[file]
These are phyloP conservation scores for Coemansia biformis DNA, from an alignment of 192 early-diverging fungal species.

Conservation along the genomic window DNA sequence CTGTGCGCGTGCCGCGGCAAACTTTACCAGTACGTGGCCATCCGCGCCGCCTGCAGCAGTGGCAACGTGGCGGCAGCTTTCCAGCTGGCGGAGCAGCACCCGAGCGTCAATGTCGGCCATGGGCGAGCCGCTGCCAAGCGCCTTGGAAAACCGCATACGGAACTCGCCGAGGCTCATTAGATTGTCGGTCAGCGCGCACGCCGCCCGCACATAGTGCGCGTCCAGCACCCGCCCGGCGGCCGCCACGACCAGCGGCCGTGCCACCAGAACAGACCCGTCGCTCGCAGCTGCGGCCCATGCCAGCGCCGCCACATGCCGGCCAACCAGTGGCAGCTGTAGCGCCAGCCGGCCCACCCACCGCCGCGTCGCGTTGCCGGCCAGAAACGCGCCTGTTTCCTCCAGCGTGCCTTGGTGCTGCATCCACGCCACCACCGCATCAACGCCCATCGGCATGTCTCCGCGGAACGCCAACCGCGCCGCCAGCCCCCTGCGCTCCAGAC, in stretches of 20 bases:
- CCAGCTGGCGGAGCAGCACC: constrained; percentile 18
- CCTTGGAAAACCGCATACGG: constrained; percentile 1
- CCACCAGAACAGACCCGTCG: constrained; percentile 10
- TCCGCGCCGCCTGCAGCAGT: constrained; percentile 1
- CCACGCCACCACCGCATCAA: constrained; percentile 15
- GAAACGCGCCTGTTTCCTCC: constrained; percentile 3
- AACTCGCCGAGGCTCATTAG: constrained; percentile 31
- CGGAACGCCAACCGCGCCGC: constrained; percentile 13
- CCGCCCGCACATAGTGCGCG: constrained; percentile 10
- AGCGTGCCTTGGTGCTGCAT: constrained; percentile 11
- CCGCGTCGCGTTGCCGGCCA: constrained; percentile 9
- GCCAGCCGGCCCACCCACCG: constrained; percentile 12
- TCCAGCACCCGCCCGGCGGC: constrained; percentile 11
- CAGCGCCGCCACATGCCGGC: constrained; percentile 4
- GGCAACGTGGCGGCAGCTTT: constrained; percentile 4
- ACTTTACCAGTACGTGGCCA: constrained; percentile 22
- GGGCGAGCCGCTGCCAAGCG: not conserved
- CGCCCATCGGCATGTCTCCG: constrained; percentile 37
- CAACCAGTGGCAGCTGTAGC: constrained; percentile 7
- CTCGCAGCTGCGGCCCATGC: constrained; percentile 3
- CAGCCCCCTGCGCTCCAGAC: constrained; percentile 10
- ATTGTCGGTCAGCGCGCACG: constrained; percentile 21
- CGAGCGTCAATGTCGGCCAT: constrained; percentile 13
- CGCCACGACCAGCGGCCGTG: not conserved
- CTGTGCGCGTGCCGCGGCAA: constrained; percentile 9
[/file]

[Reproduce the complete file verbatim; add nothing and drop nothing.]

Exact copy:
These are phyloP conservation scores for Coemansia biformis DNA, from an alignment of 192 early-diverging fungal species.

Conservation along the genomic window DNA sequence CTGTGCGCGTGCCGCGGCAAACTTTACCAGTACGTGGCCATCCGCGCCGCCTGCAGCAGTGGCAACGTGGCGGCAGCTTTCCAGCTGGCGGAGCAGCACCCGAGCGTCAATGTCGGCCATGGGCGAGCCGCTGCCAAGCGCCTTGGAAAACCGCATACGGAACTCGCCGAGGCTCATTAGATTGTCGGTCAGCGCGCACGCCGCCCGCACATAGTGCGCGTCCAGCACCCGCCCGGCGGCCGCCACGACCAGCGGCCGTGCCACCAGAACAGACCCGTCGCTCGCAGCTGCGGCCCATGCCAGCGCCGCCACATGCCGGCCAACCAGTGGCAGCTGTAGCGCCAGCCGGCCCACCCACCGCCGCGTCGCGTTGCCGGCCAGAAACGCGCCTGTTTCCTCCAGCGTGCCTTGGTGCTGCATCCACGCCACCACCGCATCAACGCCCATCGGCATGTCTCCGCGGAACGCCAACCGCGCCGCCAGCCCCCTGCGCTCCAGAC, in stretches of 20 bases:
- CCAGCTGGCGGAGCAGCACC: constrained; percentile 18
- CCTTGGAAAACCGCATACGG: constrained; percentile 1
- CCACCAGAACAGACCCGTCG: constrained; percentile 10
- TCCGCGCCGCCTGCAGCAGT: constrained; percentile 1
- CCACGCCACCACCGCATCAA: constrained; percentile 15
- GAAACGCGCCTGTTTCCTCC: constrained; percentile 3
- AACTCGCCGAGGCTCATTAG: constrained; percentile 31
- CGGAACGCCAACCGCGCCGC: constrained; percentile 13
- CCGCCCGCACATAGTGCGCG: constrained; percentile 10
- AGCGTGCCTTGGTGCTGCAT: constrained; percentile 11
- CCGCGTCGCGTTGCCGGCCA: constrained; percentile 9
- GCCAGCCGGCCCACCCACCG: constrained; percentile 12
- TCCAGCACCCGCCCGGCGGC: constrained; percentile 11
- CAGCGCCGCCACATGCCGGC: constrained; percentile 4
- GGCAACGTGGCGGCAGCTTT: constrained; percentile 4
- ACTTTACCAGTACGTGGCCA: constrained; percentile 22
- GGGCGAGCCGCTGCCAAGCG: not conserved
- CGCCCATCGGCATGTCTCCG: constrained; percentile 37
- CAACCAGTGGCAGCTGTAGC: constrained; percentile 7
- CTCGCAGCTGCGGCCCATGC: constrained; percentile 3
- CAGCCCCCTGCGCTCCAGAC: constrained; percentile 10
- ATTGTCGGTCAGCGCGCACG: constrained; percentile 21
- CGAGCGTCAATGTCGGCCAT: constrained; percentile 13
- CGCCACGACCAGCGGCCGTG: not conserved
- CTGTGCGCGTGCCGCGGCAA: constrained; percentile 9